I think you're right, although I don't have one of those. ManAtWork sent me one of his boards- I'll give that a try. I think it has a switching 1v8, but the layout is quite different so worth a comparison. The traces run direct to either side- should be about as short and direct as possible.
Yea, sure. The SD library is in the flexspin install directory,
include/filesys/fatfs/sdmm.cc. Pin setup starts on line 549.
Ken and Chip have two of my boards (one with Flash, one without IIRC)
If you're planning on slowing things down to work with a weaker drive, then you'll want to retain the phase arrangement and lag compensation used during init. Meaning the later mode changes at line 638/639 would be best commented out. ie:
After that you can happily set something larger in the initial pin mode lines that Ada pointed to and they'll stick for the whole driver. eg:
Ah, good test of the SD connector layout - On the Eval Board revB, pin drive strength of 1500 ohms can't quite make 8 MHz SPI clock. 7.5 MHz works.
Did you ever tried clocking with any of the current-limited drive modes yet?
IIRC, some SD card specs show 100 uA PP-drive as an option when toggling their Dat0/MISO pins, while others are able to provide up to 1 mA at the same pin.
That was me testing 1500 ohm right then. EDIT: Oh, I see, the 1 mA mode won't be much different than the 1500 ohm mode. bitDAC will be a good in-between option though. EDIT3: Err, bitDAC isn't compatible with logic inputs for the smartpins.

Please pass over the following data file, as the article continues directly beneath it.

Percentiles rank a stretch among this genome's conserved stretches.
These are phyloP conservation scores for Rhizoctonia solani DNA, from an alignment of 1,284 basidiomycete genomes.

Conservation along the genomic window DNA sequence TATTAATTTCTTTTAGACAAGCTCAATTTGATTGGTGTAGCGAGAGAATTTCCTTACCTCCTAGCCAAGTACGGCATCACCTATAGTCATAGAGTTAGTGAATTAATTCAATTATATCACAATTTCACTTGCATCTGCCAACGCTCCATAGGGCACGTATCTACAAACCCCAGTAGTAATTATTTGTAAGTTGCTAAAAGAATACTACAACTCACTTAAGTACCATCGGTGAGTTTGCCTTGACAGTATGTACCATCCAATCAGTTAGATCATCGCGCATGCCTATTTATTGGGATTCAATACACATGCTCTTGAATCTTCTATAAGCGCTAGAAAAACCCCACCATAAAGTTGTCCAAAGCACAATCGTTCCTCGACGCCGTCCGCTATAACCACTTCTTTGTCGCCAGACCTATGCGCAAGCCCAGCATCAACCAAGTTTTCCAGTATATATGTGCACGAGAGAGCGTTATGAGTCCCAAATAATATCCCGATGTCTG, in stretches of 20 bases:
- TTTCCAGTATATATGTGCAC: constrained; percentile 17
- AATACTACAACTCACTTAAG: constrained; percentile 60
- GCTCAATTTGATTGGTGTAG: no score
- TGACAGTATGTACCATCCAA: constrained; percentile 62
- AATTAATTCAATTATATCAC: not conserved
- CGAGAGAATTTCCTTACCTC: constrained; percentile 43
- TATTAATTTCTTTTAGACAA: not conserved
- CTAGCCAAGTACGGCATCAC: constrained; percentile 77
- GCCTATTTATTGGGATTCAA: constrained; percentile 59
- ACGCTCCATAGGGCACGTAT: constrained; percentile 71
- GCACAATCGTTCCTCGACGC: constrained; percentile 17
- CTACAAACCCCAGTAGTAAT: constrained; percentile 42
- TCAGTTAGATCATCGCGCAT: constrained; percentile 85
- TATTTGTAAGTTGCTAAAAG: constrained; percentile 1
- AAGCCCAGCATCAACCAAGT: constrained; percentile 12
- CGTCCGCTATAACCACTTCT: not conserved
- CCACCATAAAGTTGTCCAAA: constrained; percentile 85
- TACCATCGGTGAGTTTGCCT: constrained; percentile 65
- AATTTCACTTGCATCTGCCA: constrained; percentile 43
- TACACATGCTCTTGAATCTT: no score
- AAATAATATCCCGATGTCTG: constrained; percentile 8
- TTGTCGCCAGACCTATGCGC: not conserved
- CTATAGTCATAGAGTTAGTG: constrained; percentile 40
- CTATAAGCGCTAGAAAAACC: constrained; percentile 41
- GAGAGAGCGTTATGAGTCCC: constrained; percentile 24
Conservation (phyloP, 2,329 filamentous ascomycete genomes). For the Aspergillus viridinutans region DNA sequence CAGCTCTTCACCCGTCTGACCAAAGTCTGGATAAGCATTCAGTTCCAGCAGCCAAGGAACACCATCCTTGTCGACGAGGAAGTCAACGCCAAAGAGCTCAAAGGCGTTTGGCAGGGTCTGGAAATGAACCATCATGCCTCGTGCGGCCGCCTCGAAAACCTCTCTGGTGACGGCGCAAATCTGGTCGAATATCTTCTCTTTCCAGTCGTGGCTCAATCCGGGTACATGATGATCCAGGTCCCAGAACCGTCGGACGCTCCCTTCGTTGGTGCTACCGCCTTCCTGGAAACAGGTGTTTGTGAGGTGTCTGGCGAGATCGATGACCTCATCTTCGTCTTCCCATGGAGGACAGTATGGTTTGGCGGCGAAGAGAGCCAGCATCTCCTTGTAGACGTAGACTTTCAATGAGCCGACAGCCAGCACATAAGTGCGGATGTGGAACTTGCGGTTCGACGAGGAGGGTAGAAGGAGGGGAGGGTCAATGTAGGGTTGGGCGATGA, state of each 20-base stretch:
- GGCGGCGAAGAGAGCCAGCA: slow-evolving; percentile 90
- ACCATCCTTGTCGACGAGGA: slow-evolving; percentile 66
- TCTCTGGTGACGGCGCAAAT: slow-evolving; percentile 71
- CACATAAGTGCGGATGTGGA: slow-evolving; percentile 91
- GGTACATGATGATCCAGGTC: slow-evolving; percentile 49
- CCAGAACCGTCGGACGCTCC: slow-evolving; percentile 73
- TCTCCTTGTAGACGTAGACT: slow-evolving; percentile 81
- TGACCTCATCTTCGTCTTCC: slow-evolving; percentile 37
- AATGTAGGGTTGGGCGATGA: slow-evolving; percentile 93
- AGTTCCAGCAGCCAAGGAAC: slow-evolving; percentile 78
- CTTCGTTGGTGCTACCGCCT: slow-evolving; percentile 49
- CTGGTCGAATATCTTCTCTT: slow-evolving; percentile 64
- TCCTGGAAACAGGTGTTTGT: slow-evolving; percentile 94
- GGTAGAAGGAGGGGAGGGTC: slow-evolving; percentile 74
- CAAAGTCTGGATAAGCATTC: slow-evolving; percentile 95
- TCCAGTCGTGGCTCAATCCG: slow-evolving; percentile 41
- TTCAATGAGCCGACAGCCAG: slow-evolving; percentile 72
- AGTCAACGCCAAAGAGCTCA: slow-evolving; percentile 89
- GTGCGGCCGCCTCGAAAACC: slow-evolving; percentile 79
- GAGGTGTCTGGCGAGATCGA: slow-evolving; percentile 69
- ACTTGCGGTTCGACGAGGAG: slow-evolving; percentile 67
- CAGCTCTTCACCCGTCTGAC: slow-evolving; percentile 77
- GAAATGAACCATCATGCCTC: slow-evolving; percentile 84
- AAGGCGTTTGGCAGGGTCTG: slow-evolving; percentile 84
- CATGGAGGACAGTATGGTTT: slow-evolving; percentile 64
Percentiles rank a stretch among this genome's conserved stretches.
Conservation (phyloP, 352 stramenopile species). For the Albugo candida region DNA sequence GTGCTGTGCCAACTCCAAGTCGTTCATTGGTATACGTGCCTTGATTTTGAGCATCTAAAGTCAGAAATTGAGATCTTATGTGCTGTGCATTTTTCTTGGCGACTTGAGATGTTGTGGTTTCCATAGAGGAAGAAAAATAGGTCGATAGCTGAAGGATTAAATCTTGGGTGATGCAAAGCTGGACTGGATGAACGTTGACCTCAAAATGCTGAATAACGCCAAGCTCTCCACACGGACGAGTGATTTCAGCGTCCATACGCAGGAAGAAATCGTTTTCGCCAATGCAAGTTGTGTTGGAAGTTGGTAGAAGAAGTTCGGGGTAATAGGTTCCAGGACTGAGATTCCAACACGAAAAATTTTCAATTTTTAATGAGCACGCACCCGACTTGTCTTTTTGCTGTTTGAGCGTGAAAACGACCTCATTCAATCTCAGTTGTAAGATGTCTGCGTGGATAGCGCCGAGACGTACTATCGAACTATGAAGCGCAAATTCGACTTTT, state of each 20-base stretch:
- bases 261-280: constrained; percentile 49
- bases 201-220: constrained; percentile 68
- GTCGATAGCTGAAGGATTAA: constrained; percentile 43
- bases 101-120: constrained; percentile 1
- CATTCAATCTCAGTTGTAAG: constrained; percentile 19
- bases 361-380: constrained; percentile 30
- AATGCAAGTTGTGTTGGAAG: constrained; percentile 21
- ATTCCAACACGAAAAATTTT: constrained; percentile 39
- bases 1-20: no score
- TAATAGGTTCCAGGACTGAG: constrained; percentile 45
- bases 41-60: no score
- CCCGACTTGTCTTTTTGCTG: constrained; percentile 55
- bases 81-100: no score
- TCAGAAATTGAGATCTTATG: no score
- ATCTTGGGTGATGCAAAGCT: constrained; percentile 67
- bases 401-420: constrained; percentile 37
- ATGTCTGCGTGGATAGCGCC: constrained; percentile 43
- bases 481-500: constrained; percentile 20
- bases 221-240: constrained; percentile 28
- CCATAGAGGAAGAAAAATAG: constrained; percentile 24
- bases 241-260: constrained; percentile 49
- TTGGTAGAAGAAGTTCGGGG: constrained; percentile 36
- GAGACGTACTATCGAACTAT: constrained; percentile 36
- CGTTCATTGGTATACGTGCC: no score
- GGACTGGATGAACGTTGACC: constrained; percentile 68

But I'll be very interested in how 1500 ohms plays out first.
EDIT2: I stand corrected, 1 mA is notably weaker than 1500 ohms. Good for only 5.5 MHz SPI clock.
Just to be sure I'm understanding it right: I was thinking about something similar to a push-pull driver, thus, e.g., 1 mA PP means HHH="100" AND LLL="100"; any "high level" seen by the pin would result from the internal pull-up (inside the SD card).
Any amount of stray capacitance (including both sides (pins) and lane) would be appropriatelly charged/drainned, as commanded by P2.
In case SD card is absent, or its internal structure is open-faulty, the voltage level would self-center to ~Vio/2.
yes, just like above, eg:
_pinstart( PIN_CLK, spm_ck | P_SYNC_IO | P_HIGH_1MA | P_LOW_1MA, ck_div, 0 );
PS: Variables are:
Thanks for the clarification, @evanh.
I was also trying to understand if the same role (charge/discharging of lanes/nodes) could be played by a pin programmed as an input, e.g. P2_IO58 towards SD_DAT0/MISO (passing thru R304 (240R)), hence the striked-thru text, at the end of my last post.
I don't think the P2's SPI drive is the issue though - otherwise you'd hear everything going on all the other pins and that's not the case. (Notably, PSRAM is entirely quiet AFAICT)